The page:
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DOE Turbine Power Systems Conference and Condition Monitoring Workshop, Galveston, TX, Feb. 25-27, 2002 PRATT & WHITNEY'S NEXT GENERATION TURBINE PROGRAM William H. Day Pratt & Whitney Power Systems, East Hartford, CT Abstract

This paper describes Pratt & Whitney's approach to a new program funded by the U. S. Department of energy: the Next Generation Turbine (NGT) Program. The NGT Program is intended to develop gas turbines intended for the intermediate load electric power market, with first cost ($/kW) lower than current aeroderivatives and efficiencies higher than any current gas turbine, and with the flexibility for rapid starts and at least 400 starts per year. P&W's candidate to meet the attributes of the NGT Program is the intercooled cycle. The paper describes the P&W product that is being studied for development and examples of technologies that would be developed under the program. Work on Phase 1 of the NGT Program has been done under DOE contract number DE-AC26-00NT40847. Introduction Industrial gas turbines, both frame type and aeroderivative, have become the system of choice for power generation in many of the power applications worldwide. The great majority of military marine propulsion systems, and virtually all mechanical drive systems for natural gas pipeline pumping applications are based on gas turbines. In electric power generation gas turbines provide the highest efficiency and lowest capital cost of any power generation technology available today, with extremely low emissions. Gas turbines have virtually taken over the market for new power generation installations in the U.S. The Energy Information Agency estimates that gas turbines will satisfy over 90% of new U. S. electric power demand over the next 10 years. Current gas turbine power plants are frame type simple cycles at lowest cost / lowest efficiency (30-38%) optimized for peaking needs, higher cost / higher efficiency aeroderivatives (36-42%), and highest cost / highest efficiency combined cycles (frame type or aeroderivative) optimized for base load needs (50-60% efficiency). The ATS Program has been instrumental in achieving the 60% level of efficiency in large, frame type combined cycles. Currently, a large number of power plants that were designed for base load are being operated in intermediate duty, at low efficiency, high maintenance cost, and high emissions. This situation will be exacerbated as new, high efficiency combined cycles displace more older plants from base load operation. Development of a gas turbine specifically designed to perform well in intermediate load duty would improve the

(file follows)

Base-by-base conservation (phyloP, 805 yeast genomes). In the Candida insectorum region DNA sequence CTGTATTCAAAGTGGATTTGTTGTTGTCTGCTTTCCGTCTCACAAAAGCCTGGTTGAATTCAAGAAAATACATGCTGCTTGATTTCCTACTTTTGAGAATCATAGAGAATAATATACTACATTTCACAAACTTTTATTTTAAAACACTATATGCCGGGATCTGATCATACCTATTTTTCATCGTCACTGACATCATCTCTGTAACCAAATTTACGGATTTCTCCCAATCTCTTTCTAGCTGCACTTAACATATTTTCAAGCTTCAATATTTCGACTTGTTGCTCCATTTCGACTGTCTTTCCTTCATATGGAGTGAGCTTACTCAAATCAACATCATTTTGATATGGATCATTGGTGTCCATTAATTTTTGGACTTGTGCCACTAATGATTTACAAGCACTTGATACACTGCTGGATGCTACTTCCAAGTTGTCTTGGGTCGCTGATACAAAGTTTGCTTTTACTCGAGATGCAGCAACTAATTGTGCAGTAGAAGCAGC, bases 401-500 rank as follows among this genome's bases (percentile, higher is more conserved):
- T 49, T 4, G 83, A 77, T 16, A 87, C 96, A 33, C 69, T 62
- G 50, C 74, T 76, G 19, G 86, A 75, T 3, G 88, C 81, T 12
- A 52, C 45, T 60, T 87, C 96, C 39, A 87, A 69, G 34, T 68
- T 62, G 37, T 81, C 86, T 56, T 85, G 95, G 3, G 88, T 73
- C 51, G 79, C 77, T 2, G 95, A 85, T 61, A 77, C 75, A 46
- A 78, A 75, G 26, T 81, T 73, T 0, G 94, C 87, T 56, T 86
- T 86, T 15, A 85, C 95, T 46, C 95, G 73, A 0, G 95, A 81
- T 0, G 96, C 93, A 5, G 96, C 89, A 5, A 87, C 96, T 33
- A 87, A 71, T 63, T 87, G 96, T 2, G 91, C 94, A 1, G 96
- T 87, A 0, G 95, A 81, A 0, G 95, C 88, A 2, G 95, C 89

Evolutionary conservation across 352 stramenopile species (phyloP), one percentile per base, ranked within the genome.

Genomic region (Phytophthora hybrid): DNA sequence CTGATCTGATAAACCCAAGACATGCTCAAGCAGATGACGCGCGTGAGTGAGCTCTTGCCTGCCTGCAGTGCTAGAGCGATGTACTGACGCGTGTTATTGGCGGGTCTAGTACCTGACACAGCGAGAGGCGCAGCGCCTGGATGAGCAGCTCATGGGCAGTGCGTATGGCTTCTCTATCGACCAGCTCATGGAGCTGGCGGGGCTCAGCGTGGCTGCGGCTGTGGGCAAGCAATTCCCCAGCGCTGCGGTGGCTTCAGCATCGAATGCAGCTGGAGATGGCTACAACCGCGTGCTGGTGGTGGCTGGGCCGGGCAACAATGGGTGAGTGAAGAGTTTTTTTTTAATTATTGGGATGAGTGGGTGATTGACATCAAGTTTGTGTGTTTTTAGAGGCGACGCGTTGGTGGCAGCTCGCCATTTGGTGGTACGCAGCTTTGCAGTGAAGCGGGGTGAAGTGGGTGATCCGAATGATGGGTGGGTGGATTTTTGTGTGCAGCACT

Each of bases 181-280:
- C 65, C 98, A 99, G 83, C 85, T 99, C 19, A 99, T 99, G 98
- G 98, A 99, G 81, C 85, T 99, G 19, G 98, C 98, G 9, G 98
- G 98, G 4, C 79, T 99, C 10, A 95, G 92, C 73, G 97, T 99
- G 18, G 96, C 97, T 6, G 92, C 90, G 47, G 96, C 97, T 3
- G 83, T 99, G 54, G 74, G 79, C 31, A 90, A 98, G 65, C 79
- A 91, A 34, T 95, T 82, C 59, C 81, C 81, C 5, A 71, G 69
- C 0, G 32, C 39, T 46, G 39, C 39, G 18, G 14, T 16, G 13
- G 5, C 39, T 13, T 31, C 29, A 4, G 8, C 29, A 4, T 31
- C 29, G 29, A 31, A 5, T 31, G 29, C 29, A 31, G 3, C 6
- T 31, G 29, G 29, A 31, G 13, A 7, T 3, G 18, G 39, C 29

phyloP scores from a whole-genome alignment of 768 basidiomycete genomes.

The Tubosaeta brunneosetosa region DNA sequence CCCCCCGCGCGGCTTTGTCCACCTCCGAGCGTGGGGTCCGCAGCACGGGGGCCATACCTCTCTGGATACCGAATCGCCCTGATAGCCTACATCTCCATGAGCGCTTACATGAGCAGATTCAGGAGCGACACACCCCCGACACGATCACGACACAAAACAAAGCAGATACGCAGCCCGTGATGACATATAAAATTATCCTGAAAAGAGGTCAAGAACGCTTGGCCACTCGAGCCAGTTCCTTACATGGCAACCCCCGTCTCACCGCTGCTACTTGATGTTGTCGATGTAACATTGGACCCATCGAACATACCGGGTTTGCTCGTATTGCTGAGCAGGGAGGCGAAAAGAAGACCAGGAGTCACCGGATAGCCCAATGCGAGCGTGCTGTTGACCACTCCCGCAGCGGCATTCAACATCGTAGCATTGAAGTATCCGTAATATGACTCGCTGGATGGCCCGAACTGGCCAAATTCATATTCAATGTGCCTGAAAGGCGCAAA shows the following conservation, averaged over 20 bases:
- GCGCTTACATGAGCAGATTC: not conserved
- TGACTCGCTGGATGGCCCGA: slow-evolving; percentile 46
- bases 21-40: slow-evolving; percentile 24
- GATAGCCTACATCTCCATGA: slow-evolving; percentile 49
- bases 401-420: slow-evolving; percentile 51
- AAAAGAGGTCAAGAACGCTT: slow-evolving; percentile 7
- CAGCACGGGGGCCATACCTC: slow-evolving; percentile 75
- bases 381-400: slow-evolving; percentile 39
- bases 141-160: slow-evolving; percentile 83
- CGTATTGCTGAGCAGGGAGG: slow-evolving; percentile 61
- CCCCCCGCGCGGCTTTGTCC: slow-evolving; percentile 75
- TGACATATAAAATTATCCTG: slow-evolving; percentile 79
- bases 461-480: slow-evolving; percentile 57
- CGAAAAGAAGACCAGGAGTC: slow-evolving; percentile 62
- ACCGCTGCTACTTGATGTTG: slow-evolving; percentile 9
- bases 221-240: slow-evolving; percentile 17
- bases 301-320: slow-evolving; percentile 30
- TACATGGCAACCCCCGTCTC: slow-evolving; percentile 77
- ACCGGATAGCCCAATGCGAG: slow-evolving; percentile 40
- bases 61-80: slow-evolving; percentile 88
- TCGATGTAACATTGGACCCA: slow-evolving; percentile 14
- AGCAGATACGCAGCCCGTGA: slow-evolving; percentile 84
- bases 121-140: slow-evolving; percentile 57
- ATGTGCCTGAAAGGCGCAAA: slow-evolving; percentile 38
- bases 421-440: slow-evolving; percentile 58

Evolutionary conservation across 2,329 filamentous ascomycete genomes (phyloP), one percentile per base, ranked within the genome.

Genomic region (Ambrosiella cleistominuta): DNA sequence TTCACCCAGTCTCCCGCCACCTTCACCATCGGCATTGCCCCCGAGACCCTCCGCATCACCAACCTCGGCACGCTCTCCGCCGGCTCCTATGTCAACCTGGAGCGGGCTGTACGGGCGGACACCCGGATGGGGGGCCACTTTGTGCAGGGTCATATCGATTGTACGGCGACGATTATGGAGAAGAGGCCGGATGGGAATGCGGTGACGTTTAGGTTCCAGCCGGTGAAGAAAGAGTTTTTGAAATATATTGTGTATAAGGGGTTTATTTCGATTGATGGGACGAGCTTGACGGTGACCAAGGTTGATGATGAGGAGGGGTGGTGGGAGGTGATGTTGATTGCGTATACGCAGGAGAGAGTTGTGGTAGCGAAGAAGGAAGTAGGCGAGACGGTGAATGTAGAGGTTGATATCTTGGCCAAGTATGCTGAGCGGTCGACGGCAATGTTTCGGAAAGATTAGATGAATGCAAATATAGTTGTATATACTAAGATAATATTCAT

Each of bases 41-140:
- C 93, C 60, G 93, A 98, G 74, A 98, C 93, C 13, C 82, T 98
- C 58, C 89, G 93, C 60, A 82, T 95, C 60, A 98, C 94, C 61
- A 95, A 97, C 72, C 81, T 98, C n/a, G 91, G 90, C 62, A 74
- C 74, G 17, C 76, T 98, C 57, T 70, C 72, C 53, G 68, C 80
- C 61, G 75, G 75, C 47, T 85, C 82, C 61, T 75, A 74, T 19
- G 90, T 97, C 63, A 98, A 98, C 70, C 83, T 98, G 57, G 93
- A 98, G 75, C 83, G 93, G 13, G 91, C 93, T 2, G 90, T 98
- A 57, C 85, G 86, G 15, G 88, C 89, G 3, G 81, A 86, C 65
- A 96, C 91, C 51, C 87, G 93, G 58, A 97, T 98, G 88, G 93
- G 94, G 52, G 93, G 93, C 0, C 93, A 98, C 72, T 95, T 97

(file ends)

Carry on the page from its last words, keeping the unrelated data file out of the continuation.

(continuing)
efficiency and generation cost of the U.S. generating fleet and reduce emissions, with favorable impact on climate change issues. The U.S. market for this type of product has been estimated by A. D. Little to be between 37,000 and 160,000 MW in the 2005-2015 time period. On a worldwide basis the market for natural gas fueled gas turbines is expected to grow substantially, as shown in Fig. 1.

Fuel Sources for Power Generation

Continued strong growth in the use of natural gas as a power generation fuel source is expected worldwide.

Energy Consumed for Electric Production Worldwide


162 exajoules

Renewables 21%


201 exajoules

Renewables 21% Natural Gas 18% Oil 9%



236 exajoules

Natural Gas 21% Oil 9% Natural Gas 25%

Oil 9%


Nuclear 16% Coal 36%

Nuclear 14%

Nuclear 10%

Coal 35%

Coal 35%

Source: U.S. Energy Information Association/International Energy Outlook 2000. Note: 1 exajoule = 1018 joules (J).

Figure 1 Goals of the NGT Program The goals for the gas turbines to be developed under the NGT program are intended to address the needs of intermediate load demands. These goals as specified by DOE are shown in fig. 2.


NGT PHASE 1: STUDY FEASIBILITY OF TURBINE SYSTEMS > 30 MW THAT IMPROVE THE 1999 STATE OF THE ART SYSTEMS BY: · · · · · · · · Increasing the lower heating value net system efficiency by 15% or higher Improving turndown ratios (using a turbine at partial capacity) by 50% or more Reducing the cost of electricity production by 15% or more Improving service life Reducing emissions of carbon and nitrogen oxide gases Reducing operations, maintenance and capital costs by 15% or more Offering flexibility for at least 400 starts per year and rapid startup capability, and Improving reliability, availability and maintainability (RAM)

Figure 2

Current Aeroderivative Technology Current aeroderivative industrial gas turbines are direct adaptations of aircraft engines, with the only significant new technology being in the combustor. The combustor must accommodate gas as well as liquid fuels, and the emissions requirements are considerably more severe than is feasible in an aircraft engine. This has led to the development of dry low NOx combustion systems. An example is the FT8-2 shown in fig. 3.



Figure 3